Spain & Germany forecast to be renewable powerhouses of Europe

by Search Gate staff. Published Sun 14 Mar 2010 19:30, Last updated: 2010-03-14
Forecasts show EU on track to meet 20% target

The EU will surpass its target to consume 20 per cent of its energy from renewable energy by 2020, according to national forecasts submitted to the European Commission.

In its report summary, the Commission finds that the EU will reach an overall share of 20.3 per cent renewables, with Spain and Germany topping the green energy league producing the largest amounts of surplus renewable power.

According to the forecasts, the UK will fall well behind its interim renewable obligations until 2017 but has produced figures to show it will still be on track to meet the 2020 compulsory deadline.

The summary found that 10 out of 27 EU Member States are likely to exceed their national targets for renewable energy, with a further 12 set to meet their goals domestically. Only five Member States are currently expected not to meet their target with domestic sources only.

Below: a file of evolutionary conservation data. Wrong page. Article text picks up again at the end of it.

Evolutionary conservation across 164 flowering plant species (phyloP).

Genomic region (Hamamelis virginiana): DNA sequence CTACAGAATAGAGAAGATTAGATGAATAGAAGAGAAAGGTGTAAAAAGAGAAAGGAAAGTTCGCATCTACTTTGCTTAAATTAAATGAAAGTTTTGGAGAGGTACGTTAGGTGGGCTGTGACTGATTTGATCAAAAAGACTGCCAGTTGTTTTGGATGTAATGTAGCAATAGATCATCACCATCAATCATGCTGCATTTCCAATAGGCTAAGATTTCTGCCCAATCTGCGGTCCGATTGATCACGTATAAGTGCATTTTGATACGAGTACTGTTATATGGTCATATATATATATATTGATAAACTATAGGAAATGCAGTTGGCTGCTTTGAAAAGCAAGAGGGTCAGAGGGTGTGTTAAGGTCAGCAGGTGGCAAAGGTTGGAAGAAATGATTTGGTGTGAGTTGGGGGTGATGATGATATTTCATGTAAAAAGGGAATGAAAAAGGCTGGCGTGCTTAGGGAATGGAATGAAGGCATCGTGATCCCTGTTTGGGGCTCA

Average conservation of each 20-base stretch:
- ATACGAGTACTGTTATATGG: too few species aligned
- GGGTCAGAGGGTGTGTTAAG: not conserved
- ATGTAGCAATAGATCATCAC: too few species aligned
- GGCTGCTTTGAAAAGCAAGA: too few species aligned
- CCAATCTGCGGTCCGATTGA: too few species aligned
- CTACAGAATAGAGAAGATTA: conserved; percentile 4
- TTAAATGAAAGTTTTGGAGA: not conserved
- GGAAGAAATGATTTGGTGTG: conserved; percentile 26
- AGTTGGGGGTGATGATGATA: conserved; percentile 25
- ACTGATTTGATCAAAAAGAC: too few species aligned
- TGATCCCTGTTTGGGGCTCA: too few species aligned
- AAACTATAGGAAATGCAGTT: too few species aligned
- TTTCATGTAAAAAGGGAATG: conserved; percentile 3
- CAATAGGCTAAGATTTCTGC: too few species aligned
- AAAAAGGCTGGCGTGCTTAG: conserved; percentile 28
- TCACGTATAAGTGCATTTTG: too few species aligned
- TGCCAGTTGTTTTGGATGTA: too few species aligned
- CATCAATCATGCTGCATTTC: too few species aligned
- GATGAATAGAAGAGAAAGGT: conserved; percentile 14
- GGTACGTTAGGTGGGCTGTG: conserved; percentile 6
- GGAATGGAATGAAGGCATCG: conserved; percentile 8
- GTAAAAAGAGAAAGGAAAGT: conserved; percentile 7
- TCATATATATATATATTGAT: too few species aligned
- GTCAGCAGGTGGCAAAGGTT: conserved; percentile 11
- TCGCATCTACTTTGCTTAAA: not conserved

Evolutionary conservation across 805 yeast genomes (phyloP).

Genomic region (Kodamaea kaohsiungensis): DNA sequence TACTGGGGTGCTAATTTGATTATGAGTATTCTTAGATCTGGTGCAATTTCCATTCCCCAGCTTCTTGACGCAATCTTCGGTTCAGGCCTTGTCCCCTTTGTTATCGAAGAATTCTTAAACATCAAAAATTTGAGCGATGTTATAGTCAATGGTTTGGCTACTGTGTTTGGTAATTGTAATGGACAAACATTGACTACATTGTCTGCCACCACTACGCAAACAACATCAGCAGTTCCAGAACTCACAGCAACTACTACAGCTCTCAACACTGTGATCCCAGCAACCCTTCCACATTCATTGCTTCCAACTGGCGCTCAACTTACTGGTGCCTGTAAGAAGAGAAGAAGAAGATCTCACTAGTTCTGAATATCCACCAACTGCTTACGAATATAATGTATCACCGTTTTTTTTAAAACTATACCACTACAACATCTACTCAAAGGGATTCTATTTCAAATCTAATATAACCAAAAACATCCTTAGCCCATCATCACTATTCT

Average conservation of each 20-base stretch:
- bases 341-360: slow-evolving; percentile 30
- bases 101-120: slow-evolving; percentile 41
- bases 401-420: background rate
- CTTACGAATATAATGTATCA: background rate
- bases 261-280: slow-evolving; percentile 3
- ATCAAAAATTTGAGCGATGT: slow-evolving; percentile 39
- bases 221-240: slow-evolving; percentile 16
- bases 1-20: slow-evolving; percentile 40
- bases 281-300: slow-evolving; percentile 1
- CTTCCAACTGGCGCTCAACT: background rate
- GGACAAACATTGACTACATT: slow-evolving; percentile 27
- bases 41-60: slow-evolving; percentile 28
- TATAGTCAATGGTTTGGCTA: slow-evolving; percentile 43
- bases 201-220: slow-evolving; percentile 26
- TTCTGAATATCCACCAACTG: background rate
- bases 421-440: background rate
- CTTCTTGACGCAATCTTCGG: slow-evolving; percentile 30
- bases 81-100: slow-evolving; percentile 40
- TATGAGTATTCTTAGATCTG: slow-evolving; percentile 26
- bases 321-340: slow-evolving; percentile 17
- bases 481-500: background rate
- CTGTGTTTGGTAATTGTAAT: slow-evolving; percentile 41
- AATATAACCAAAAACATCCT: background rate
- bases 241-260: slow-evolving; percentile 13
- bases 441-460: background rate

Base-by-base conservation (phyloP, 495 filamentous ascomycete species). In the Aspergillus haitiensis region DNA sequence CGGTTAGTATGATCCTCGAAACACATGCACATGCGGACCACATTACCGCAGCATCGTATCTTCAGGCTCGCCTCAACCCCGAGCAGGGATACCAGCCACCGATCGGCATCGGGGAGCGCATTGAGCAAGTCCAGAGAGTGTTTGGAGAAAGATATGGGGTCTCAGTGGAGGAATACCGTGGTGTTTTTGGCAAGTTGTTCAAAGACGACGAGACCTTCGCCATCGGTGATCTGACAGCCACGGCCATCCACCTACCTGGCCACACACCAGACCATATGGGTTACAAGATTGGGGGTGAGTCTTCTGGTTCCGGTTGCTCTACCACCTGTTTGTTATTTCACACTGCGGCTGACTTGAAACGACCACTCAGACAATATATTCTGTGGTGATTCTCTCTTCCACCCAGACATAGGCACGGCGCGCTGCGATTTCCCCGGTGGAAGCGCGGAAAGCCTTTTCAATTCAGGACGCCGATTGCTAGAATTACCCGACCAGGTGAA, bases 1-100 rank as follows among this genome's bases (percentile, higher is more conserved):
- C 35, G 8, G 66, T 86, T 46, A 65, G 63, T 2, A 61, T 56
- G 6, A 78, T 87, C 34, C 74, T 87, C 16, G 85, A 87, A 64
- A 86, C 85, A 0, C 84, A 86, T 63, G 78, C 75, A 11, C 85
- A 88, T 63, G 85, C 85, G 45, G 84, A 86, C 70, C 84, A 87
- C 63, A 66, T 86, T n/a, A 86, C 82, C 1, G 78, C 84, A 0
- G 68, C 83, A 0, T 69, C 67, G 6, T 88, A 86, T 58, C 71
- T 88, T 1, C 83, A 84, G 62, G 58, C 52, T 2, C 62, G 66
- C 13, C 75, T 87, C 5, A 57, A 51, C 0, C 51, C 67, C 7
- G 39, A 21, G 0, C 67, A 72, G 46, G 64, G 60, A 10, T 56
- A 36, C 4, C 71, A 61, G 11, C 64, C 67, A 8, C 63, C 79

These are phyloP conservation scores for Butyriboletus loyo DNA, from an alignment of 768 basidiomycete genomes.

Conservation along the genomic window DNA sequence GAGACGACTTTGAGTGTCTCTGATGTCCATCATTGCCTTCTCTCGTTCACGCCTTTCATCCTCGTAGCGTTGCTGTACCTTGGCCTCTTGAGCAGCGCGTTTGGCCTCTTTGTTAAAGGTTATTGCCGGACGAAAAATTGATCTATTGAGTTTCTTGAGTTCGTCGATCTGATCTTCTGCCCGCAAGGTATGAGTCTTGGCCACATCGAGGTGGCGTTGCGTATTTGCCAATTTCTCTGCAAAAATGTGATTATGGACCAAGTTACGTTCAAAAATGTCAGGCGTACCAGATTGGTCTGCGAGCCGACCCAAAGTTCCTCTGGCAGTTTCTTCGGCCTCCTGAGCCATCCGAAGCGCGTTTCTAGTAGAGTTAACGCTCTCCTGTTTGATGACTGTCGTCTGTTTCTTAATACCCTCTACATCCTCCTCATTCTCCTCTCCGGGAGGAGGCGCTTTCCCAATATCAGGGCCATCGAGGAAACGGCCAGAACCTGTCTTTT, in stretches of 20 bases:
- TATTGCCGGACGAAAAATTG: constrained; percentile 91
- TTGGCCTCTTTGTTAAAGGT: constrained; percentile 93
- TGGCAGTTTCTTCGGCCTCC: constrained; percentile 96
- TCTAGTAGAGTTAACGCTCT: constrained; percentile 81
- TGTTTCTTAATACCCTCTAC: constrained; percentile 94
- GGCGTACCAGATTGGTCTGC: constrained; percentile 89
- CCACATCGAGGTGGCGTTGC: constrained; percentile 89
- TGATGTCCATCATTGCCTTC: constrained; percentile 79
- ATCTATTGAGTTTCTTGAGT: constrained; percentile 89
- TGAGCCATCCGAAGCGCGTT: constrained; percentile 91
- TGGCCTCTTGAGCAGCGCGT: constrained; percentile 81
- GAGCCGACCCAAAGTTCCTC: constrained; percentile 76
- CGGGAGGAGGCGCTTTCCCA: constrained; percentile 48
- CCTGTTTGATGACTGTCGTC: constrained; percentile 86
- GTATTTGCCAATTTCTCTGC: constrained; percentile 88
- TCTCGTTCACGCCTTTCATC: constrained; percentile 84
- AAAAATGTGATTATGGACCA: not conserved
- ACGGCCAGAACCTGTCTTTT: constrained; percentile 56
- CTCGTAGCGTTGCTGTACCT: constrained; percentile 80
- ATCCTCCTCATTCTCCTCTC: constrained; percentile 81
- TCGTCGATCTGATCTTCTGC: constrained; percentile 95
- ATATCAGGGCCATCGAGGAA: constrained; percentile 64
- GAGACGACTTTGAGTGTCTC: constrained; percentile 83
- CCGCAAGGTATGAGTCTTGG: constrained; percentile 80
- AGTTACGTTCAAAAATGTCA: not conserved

Key findings from the reports include:

* At least ten Member States expect to have a surplus in 2020 compared to their binding target for the share of renewable energy in their final energy consumption. This surplus could be available to transfer to another Member State. The quantity is estimated at around 5.5 Mtoe, or around 2% of the total renewables needed in 2020. Spain and Germany forecast the largest surpluses in absolute terms, with 2.7 Mtoe and 1.4 Mtoe respectively.

* Five Member States (Belgium, Denmark, Italy, Luxembourg and Malta) expect to have a deficit in 2020 compared to their binding target for the share of renewable energy in their final energy consumption. These Member States will require transfers from another Member State or third country, through the use of the Directive's cooperation mechanisms. The quantity amounts to around 2 Mtoe (<1% of the total renewable energy needed in 2020). Italy forecasts the largest deficit in absolute terms, of 1.2 Mtoe.

* The net result of Member States' forecasts for 2020 renewable energy consumption is that the EU should exceed its 20% target by over 0.3 percentage points.